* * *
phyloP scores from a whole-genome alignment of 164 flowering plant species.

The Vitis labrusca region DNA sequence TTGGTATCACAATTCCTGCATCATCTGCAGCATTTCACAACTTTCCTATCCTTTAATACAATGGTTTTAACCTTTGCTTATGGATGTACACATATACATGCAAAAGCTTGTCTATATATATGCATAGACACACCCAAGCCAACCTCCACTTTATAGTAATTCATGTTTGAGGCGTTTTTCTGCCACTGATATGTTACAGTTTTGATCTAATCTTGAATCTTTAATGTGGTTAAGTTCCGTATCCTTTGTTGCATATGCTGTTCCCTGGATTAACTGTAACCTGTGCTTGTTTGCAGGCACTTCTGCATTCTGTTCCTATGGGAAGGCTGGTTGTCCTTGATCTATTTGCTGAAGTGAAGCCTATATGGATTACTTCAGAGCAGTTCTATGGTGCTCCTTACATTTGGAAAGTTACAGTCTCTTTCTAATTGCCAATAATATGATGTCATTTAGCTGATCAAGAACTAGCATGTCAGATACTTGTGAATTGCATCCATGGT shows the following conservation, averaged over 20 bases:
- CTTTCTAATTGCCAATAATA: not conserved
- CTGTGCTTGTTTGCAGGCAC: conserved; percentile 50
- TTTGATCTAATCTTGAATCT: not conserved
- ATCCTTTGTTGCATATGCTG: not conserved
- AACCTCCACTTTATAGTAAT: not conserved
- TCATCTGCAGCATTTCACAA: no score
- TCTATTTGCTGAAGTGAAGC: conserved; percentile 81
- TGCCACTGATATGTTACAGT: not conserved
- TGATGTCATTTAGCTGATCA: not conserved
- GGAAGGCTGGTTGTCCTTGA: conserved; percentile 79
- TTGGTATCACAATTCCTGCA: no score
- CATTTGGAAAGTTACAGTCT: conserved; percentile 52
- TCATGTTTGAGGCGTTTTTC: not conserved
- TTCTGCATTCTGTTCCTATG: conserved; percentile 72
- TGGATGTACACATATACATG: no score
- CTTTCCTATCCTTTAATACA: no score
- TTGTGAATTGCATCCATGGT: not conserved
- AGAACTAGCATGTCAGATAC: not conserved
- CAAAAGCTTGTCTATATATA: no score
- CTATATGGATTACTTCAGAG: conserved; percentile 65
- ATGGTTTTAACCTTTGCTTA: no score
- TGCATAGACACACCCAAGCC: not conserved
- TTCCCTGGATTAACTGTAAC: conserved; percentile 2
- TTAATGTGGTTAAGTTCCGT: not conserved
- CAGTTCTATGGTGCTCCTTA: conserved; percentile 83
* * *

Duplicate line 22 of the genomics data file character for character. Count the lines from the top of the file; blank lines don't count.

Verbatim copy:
- CTATATGGATTACTTCAGAG: conserved; percentile 65